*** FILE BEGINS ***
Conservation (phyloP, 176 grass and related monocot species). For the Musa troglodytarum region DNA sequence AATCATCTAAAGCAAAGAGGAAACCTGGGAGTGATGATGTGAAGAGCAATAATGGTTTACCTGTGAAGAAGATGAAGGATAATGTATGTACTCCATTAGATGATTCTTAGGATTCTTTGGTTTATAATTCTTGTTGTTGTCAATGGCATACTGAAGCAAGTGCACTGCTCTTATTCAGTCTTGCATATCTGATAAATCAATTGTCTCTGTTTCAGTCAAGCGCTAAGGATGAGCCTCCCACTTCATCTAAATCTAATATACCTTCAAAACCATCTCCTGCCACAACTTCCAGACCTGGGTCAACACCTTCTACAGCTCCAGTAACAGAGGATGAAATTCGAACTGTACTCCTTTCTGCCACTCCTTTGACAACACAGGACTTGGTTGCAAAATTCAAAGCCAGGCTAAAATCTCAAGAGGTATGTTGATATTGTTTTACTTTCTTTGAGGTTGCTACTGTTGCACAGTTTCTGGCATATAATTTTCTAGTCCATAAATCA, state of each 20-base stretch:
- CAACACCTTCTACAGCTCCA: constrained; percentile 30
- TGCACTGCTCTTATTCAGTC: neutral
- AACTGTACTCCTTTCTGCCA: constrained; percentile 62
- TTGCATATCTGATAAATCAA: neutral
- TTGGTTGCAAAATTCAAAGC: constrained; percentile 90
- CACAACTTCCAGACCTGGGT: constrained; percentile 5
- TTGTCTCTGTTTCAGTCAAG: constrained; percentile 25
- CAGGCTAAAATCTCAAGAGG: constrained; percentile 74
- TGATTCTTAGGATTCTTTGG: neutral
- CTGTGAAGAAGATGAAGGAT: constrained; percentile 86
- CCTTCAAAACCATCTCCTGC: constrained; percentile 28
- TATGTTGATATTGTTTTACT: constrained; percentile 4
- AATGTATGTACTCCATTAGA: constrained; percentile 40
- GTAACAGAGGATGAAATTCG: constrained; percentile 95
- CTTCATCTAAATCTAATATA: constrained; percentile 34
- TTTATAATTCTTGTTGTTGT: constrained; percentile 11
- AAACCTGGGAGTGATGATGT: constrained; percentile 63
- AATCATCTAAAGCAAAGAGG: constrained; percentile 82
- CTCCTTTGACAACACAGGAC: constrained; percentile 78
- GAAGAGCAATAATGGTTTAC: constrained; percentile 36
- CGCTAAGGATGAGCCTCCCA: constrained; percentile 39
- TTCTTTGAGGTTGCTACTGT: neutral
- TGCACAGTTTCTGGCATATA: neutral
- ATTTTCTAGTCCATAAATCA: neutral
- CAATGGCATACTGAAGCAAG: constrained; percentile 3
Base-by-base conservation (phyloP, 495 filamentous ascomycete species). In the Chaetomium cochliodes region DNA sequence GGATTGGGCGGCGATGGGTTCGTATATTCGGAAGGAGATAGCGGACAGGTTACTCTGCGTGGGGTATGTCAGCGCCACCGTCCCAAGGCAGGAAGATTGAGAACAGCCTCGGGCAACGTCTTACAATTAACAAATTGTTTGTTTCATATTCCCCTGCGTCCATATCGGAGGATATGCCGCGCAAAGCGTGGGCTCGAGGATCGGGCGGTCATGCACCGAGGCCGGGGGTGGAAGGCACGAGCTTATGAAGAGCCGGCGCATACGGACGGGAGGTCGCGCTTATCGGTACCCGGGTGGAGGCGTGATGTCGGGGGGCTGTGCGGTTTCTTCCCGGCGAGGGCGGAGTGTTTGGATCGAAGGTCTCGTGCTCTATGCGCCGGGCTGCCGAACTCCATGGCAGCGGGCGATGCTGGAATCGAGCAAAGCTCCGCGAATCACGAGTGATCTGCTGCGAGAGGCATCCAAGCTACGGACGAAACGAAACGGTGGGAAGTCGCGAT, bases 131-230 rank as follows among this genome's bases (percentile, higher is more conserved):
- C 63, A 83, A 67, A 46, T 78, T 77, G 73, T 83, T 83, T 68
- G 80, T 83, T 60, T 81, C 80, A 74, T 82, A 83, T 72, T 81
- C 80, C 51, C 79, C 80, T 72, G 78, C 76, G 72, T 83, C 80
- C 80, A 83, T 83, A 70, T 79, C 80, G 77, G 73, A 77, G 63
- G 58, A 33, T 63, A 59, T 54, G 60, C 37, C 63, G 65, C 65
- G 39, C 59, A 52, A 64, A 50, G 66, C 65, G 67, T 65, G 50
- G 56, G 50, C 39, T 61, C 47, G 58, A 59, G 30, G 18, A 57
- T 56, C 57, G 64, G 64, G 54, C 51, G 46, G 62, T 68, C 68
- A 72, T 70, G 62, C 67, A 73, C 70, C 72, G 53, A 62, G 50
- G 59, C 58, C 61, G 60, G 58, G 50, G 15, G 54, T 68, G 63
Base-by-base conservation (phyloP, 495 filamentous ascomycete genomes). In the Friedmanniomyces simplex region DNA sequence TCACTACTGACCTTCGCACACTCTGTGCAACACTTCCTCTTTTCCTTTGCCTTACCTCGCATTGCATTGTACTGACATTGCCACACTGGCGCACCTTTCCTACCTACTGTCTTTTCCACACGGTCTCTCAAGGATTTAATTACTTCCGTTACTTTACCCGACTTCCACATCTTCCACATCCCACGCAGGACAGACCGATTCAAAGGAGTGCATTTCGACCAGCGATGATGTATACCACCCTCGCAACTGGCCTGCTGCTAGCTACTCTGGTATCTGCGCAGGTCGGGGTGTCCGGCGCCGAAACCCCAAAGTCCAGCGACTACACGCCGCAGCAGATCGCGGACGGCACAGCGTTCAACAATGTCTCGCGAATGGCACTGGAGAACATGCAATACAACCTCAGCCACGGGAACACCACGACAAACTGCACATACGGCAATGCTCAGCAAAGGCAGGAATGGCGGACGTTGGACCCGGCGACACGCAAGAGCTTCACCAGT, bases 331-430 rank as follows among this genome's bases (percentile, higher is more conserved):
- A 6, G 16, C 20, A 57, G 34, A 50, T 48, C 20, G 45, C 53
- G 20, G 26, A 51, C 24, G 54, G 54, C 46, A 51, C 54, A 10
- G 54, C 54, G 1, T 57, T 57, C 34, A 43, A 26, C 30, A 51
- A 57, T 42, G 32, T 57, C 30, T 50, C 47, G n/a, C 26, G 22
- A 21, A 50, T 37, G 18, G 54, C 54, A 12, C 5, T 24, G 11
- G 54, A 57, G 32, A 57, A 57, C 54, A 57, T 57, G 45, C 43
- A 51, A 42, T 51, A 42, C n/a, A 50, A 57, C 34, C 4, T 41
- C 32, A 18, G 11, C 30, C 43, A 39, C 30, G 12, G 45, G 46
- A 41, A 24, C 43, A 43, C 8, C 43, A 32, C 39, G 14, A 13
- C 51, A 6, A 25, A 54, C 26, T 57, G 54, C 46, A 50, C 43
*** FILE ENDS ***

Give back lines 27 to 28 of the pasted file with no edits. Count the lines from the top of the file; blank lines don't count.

Base-by-base conservation (phyloP, 495 filamentous ascomycete species). In the Chaetomium cochliodes region DNA sequence GGATTGGGCGGCGATGGGTTCGTATATTCGGAAGGAGATAGCGGACAGGTTACTCTGCGTGGGGTATGTCAGCGCCACCGTCCCAAGGCAGGAAGATTGAGAACAGCCTCGGGCAACGTCTTACAATTAACAAATTGTTTGTTTCATATTCCCCTGCGTCCATATCGGAGGATATGCCGCGCAAAGCGTGGGCTCGAGGATCGGGCGGTCATGCACCGAGGCCGGGGGTGGAAGGCACGAGCTTATGAAGAGCCGGCGCATACGGACGGGAGGTCGCGCTTATCGGTACCCGGGTGGAGGCGTGATGTCGGGGGGCTGTGCGGTTTCTTCCCGGCGAGGGCGGAGTGTTTGGATCGAAGGTCTCGTGCTCTATGCGCCGGGCTGCCGAACTCCATGGCAGCGGGCGATGCTGGAATCGAGCAAAGCTCCGCGAATCACGAGTGATCTGCTGCGAGAGGCATCCAAGCTACGGACGAAACGAAACGGTGGGAAGTCGCGAT, bases 131-230 rank as follows among this genome's bases (percentile, higher is more conserved):
- C 63, A 83, A 67, A 46, T 78, T 77, G 73, T 83, T 83, T 68